We originally intended to go to Kurdistan for break. Qianqian bought her tickets quite late, but was eventually able to get them via Fly Dubai and Fly Erbil. Then, without warning, both of our itineraries began shifting . We’d get an alert that there was a new departure time, then another alert, then another. Eventually, an agent from Fly Erbil messaged me frantically on WhatsApp, asking if I wanted to retain the ticket or cancel it due to these changes. The changes kept happening, and her communication in English was limited (it took quite a while to even understand what it was she was asking). In the background I continued to follow the contested presidential election in Iraq leading to social unrest. In a shocking parallel to the Lebanese system, the government of Iraq is split by religious/demographic affiliation, with the president reserved for a Kurd. Usually this went uncontested as the opposition party had agreed to cede the position, but this year they decided to break with that (admittedly short-lived) tradition. I continued asking my contacts within Kurdistan for their opinions on the situation but I got radio silence from my contact with the government from sister cities. While a few of the students I’d worked with through the sister cities sculpture/website project continued to respond with a positive assessment of the situation, my own unease grew. By the time Fly Erbil changed our itineraries again and offered to refund the tickets, we decided to take them up on the offer. We flew home.
Regardless of the reality of the political situation in Kurdistan and the missed opportunity to visit during Nowruz, I firmly believe that we made the right choice. We lost some money with the Fly Dubai ticket being non-refundable, but defeated that potential sunken-cost fallacy. Our time at home was relaxing and yet rushed, exhausting and yet rejuvenating. With each successive return home I see the value of it more and more. The wonderfully broad streets free of crowds. The cleanliness everywhere. The abundant green space interwoven with the city. The unhurried, friendly people with whom I share culture and language. My friends. My family. Home.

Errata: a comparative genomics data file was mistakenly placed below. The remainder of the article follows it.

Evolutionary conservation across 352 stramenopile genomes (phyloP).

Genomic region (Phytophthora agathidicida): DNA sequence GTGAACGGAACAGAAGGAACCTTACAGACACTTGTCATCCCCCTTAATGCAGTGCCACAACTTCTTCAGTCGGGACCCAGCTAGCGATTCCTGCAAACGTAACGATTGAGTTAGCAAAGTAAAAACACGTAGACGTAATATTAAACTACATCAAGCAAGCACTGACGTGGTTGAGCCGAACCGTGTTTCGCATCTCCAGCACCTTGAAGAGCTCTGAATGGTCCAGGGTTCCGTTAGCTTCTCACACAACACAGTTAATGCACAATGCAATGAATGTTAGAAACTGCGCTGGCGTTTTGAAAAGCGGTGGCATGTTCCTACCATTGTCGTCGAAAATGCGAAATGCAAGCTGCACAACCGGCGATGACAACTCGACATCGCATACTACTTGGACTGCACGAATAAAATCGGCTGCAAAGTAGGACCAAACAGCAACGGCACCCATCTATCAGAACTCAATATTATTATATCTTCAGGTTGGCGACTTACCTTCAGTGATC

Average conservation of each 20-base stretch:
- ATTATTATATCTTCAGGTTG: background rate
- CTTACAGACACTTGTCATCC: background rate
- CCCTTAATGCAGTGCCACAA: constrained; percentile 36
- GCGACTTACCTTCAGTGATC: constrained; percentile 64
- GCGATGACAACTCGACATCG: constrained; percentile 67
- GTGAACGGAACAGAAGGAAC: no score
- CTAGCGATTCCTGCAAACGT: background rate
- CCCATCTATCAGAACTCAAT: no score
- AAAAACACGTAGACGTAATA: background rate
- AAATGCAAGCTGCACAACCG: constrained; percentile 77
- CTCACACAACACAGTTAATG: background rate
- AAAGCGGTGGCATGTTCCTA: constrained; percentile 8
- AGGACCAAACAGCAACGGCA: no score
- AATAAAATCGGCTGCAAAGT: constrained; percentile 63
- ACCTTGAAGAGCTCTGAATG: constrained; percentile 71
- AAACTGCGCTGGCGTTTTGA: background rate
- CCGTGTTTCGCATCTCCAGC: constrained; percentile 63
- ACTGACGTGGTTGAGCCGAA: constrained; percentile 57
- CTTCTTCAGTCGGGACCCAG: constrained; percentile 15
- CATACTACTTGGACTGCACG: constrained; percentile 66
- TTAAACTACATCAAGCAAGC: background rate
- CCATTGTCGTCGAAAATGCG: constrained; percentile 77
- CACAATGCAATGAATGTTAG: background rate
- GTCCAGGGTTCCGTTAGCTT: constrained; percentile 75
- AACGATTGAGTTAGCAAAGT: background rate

I felt as healthy as I’d felt since starting with TGS. I was able to be fully me. Brent was home, with a budding relationship which he asked me not to screw up by being full Terrence, telling me to be on my best behavior. I mostly succeeded with one notable misstep. We climbed together again for the first time in a long time, although the continued descent into business mode for the former Gainesville Rock Gym meant that despite the setting team being severely understaffed, especially for difficult problems, I did not set. Contrast this to my preparation for Greece, where the gym I contacted was psyched to have me set immediately upon arrival, sight unseen. The competition problems were absolute rubbish. Derivative, uncreative, and sometimes downright dangerous. Quite a shame.
As with the last break I spent much of my time cooking for and eating with the bros. We used one of these meals to announce our engagement in a very fitting way – through O Caption, My Caption. New restaurants of mostly high quality had just opened since we’d been in Dubai – an Ivorian restaurant in the old location of Junior’s, a Korean Pocha-style restaurant replacing Twisted Tikka, a West African food truck, and two new banh mi restaurants. We ate at them all, even performing some science with the last set, ordering from two banh mi restaurants and comparing them directly. We played a lot of League of Legends to Qianqian’s delight, for which I chose the ironic moniker “git gud”. I finally met up with the Thai Student’s Association again at their first social event in years. We spent time in the natural parks, and I visited the Harn Museum, my regular haunt, where I sat to draw the zen garden in memory of the wonderful Martin Kellar.
I recorded with Legare for my forthcoming albums, with some nice studio sessions shaping up the songs nicely. The month was marked by many birthdays, too, all at terrible restaurants I would otherwise never visit. We visited Beque Holic on account of Bash’s birthday, then accompanied QQ’s mother to Yamato for her birthday. Qianqian celebrated her own birthday a month later with Kung Fu friends at Bahama Breeze. Life in Gainesville was filled with peace and meaning. I was quite loathe to leave for Greece at the end of a month filled with the warmth of my community.